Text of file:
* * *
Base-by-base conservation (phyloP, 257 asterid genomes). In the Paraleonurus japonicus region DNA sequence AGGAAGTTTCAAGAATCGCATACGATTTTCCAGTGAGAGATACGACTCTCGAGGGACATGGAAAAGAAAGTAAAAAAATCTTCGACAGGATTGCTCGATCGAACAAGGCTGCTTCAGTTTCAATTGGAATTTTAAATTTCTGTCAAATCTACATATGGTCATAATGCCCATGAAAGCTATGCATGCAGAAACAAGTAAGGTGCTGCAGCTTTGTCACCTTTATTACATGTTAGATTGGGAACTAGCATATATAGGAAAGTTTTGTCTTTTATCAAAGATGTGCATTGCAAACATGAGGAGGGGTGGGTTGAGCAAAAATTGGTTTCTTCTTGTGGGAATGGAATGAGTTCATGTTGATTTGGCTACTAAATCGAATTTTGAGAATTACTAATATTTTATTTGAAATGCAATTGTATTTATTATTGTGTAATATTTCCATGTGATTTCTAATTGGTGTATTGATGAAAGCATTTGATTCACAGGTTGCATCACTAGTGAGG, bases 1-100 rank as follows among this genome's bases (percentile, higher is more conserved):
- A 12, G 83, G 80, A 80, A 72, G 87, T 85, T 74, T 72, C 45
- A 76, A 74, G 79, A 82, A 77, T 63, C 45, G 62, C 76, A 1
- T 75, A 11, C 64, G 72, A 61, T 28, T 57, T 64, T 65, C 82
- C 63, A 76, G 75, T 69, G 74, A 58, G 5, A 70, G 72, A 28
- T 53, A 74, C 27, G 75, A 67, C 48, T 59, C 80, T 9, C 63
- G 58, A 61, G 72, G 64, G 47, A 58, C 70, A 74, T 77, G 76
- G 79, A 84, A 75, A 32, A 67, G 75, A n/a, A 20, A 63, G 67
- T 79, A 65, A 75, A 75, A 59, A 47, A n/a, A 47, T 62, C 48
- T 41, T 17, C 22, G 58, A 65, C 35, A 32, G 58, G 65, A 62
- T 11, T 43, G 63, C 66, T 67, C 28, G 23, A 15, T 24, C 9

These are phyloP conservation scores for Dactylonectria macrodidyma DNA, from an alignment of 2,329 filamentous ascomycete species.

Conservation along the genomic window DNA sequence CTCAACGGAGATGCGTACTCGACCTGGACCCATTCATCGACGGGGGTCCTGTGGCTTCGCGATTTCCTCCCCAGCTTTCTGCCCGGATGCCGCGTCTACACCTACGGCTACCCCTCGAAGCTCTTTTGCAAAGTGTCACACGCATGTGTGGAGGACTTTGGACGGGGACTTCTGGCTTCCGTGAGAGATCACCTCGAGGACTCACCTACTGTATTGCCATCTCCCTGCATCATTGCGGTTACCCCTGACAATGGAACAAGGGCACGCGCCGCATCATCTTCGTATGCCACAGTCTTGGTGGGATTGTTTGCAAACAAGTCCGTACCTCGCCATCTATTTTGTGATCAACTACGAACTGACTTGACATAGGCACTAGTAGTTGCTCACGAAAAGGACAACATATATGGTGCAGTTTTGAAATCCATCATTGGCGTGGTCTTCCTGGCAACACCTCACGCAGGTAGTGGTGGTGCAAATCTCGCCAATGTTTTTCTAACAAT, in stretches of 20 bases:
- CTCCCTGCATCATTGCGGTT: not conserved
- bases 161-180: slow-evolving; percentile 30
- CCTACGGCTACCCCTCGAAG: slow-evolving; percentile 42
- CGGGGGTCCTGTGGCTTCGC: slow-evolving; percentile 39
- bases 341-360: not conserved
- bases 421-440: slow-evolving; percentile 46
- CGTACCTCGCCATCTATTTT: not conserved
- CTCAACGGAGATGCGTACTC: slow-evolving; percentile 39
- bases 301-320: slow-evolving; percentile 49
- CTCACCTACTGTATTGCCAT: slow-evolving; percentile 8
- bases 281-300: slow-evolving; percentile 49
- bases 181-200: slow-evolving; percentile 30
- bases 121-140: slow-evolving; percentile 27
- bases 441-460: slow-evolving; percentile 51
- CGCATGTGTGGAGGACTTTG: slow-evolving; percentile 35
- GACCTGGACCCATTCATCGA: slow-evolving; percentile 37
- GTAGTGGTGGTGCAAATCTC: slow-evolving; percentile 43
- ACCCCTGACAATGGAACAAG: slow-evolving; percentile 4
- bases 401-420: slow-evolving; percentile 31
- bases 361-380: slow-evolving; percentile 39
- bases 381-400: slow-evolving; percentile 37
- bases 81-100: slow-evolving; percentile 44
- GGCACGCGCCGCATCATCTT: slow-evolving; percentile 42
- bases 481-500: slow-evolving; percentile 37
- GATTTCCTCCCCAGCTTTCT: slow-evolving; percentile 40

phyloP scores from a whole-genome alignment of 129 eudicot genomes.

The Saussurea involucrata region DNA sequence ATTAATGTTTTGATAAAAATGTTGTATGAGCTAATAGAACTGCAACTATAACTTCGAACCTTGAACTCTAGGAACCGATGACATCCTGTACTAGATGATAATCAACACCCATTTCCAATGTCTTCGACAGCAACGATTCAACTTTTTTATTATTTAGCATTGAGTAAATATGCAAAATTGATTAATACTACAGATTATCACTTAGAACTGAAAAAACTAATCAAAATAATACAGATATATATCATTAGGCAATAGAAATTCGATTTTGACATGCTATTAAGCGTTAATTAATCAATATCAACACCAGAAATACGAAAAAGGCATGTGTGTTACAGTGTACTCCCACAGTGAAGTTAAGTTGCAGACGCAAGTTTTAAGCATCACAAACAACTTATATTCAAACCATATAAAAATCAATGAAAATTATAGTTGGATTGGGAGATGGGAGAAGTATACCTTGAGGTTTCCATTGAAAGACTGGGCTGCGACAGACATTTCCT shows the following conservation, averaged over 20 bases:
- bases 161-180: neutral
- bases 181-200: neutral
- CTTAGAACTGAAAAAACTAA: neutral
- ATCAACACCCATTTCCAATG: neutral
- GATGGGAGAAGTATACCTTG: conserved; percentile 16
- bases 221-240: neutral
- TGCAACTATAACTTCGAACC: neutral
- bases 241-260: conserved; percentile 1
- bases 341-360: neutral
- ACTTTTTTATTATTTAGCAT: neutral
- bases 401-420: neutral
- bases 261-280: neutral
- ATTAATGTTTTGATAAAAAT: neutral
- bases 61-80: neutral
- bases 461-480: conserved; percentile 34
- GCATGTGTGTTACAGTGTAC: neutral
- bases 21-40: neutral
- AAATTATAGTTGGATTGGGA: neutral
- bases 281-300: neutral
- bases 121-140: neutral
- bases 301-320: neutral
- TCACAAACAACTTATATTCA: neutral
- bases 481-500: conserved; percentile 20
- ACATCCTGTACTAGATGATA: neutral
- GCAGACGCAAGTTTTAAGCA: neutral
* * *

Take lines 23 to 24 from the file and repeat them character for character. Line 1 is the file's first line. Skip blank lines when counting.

- CTCACCTACTGTATTGCCAT: slow-evolving; percentile 8
- bases 281-300: slow-evolving; percentile 49